'Tis the season for holiday drinks
Creamy eggnog recipe serves up nostalgia
December 10, 1999
Special to CNN Interactive
(CNN) -- A convivial holiday gathering needn't be elaborate to succeed, according to New York cook extraordinaire Rick Rodgers. But what it does require are one or two favorite holiday treats such as a creamy, old-fashioned eggnog.
"The most important ingredient at a holiday table is nostalgia. And home-made cooking, the smells of the kitchen, and a little extra effort make holiday meals extra special," says the New York City-based cooking instructor and former caterer.
So bring on the holiday beverages: mulled wine, hot cider, wassail, hot buttered rum and of course, eggnog in all it's old and new variations.
Rodgers offers a stream-lined recipe for the traditional "nog," in his newly published book, "Christmas 101 Celebrate the Holiday Season from Christmas to New Year's." The book also details an amaretto variation and a "New Wave" cooked-egg version which is even creamier than the old stand-by recipe.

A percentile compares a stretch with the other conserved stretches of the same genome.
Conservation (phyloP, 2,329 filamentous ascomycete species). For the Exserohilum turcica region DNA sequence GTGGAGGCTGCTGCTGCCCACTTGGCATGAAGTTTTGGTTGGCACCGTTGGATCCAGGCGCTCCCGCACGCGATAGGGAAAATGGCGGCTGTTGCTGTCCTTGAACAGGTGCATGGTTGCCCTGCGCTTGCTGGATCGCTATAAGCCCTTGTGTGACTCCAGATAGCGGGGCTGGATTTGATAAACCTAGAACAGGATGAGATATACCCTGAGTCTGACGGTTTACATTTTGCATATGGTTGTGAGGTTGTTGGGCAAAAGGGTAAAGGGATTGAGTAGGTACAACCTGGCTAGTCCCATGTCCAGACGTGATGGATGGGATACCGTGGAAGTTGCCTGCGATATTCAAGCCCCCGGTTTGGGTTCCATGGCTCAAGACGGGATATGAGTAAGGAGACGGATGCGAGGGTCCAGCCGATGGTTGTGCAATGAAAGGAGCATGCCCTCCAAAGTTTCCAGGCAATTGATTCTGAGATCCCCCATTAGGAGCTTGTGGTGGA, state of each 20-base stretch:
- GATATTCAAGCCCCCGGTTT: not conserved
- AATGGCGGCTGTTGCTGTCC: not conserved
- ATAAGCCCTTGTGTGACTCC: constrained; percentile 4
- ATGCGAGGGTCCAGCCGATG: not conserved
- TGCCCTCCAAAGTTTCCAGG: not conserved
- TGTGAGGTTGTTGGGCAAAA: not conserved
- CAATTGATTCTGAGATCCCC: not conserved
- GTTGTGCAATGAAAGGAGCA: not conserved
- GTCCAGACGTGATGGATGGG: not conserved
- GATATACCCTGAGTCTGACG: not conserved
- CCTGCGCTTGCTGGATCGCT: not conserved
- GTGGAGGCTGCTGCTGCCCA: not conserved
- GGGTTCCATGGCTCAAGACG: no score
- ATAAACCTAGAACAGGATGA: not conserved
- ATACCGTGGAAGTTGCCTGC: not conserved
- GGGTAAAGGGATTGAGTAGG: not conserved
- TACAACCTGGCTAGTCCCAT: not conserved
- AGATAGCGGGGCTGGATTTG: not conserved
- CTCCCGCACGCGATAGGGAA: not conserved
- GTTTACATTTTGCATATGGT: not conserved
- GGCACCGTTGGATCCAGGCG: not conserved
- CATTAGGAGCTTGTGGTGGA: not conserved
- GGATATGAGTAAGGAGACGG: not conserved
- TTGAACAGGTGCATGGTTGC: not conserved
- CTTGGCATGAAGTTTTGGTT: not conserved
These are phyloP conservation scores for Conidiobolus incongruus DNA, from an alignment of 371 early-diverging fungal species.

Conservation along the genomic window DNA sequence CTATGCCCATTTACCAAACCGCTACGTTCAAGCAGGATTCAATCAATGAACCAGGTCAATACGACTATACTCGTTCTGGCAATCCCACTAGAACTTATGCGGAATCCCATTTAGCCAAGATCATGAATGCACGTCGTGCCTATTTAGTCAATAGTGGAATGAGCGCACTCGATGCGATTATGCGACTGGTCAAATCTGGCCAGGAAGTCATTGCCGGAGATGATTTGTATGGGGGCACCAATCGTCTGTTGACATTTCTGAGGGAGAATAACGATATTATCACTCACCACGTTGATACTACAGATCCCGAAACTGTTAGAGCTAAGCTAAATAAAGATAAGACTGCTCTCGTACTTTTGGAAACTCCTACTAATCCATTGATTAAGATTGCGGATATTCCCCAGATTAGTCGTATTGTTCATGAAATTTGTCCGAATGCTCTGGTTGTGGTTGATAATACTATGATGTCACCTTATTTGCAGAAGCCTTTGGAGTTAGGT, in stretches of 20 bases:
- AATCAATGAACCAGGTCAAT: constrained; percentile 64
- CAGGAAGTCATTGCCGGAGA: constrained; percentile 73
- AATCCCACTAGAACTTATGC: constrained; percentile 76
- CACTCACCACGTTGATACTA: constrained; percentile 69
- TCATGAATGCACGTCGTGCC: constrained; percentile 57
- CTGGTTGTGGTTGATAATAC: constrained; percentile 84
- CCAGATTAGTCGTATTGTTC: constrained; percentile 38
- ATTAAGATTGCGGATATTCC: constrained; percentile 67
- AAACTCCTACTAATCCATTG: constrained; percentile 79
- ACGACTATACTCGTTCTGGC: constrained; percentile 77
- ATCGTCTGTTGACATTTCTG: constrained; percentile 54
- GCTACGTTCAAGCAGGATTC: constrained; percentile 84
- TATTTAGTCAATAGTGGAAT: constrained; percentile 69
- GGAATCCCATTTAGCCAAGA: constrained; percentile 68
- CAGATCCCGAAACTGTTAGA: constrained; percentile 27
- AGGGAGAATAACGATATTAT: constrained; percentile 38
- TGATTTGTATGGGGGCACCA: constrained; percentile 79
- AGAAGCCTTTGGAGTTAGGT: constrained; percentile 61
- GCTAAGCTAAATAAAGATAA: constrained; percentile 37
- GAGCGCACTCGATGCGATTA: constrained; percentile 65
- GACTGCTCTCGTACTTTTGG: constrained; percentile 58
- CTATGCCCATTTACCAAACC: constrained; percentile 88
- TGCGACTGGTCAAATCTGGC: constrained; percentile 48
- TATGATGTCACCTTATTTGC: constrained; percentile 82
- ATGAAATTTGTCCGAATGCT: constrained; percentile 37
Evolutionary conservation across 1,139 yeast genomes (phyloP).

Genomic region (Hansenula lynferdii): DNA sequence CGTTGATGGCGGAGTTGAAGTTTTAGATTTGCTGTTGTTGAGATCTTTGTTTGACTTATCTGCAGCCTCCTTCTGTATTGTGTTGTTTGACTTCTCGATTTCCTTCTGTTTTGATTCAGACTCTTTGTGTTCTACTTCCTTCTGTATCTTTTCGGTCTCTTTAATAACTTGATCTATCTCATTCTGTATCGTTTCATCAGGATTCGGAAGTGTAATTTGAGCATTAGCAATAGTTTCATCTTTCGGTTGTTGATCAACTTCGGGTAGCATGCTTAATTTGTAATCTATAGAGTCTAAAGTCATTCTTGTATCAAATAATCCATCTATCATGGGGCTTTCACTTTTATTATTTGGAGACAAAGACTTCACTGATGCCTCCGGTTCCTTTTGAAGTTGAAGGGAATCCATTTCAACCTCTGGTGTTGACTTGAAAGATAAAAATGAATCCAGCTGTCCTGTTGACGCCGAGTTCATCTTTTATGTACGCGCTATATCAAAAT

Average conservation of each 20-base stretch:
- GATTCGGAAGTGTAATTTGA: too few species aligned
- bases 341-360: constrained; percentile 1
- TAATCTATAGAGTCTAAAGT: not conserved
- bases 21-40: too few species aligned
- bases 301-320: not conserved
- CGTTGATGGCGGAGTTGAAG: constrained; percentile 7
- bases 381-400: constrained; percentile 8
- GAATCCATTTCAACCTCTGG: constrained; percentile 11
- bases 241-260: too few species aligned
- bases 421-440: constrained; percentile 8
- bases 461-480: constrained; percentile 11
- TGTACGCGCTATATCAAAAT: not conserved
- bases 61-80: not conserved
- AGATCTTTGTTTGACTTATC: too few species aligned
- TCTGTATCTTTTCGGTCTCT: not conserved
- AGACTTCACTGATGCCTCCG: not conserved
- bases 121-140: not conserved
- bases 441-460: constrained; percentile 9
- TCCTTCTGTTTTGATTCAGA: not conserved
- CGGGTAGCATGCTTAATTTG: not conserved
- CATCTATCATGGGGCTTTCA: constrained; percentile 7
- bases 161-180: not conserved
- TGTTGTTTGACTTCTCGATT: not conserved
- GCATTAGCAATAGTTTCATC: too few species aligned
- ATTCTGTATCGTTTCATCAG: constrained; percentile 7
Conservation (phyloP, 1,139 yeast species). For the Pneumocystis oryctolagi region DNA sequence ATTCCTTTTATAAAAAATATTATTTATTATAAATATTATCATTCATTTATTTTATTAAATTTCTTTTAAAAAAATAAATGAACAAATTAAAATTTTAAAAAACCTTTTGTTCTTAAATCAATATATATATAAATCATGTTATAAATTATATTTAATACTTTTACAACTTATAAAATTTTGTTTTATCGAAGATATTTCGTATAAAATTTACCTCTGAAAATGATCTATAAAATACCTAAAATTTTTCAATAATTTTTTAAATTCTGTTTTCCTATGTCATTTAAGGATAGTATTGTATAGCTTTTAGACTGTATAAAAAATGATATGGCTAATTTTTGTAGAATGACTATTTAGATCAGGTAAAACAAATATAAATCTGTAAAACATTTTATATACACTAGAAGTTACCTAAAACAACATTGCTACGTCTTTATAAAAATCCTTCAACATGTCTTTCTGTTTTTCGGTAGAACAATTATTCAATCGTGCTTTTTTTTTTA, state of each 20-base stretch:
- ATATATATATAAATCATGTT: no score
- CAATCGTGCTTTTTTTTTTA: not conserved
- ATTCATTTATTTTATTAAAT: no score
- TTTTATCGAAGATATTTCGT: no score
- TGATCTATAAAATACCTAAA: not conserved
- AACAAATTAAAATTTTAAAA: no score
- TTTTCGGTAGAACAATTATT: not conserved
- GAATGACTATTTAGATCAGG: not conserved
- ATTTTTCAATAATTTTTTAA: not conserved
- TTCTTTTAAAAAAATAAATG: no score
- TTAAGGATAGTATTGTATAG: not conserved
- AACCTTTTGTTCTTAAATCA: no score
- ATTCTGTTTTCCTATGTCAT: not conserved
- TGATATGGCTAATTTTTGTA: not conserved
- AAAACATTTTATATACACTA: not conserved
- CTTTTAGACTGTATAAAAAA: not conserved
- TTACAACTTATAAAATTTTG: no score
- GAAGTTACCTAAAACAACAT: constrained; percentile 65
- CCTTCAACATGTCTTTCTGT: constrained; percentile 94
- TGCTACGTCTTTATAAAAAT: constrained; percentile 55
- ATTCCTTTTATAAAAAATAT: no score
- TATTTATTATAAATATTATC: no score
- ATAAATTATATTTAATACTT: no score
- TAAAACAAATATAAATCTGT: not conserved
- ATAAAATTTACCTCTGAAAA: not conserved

The only real challenge to preparing and serving eggnog is to keep it icy cold. And Rodgers has an easy, delicious solution to that problem.
"I float a carton of ice cream in it as the ice block," he says. "That will keep the punch cold and as it melts it will not dilute the flavor as an ice-block would."
If nog's not your cup of tea, perhaps a sip of Swedish "glogg" will sweeten the holiday. Judith M. Fertig includes a recipe for glogg -- Swedish Spiced Wine -- in her book, "Prairie Home Cooking."
Fertig notes that in some Midwestern communities settled by Swedes, hosts serve a non-alcoholic glogg to children to celebrate St. Lucia Day. On Christmas Eve, adults imbibe the wine-based glogg along with a ham baked with a sweet mustard glaze, anise-flavored rye bread, and rice pudding.
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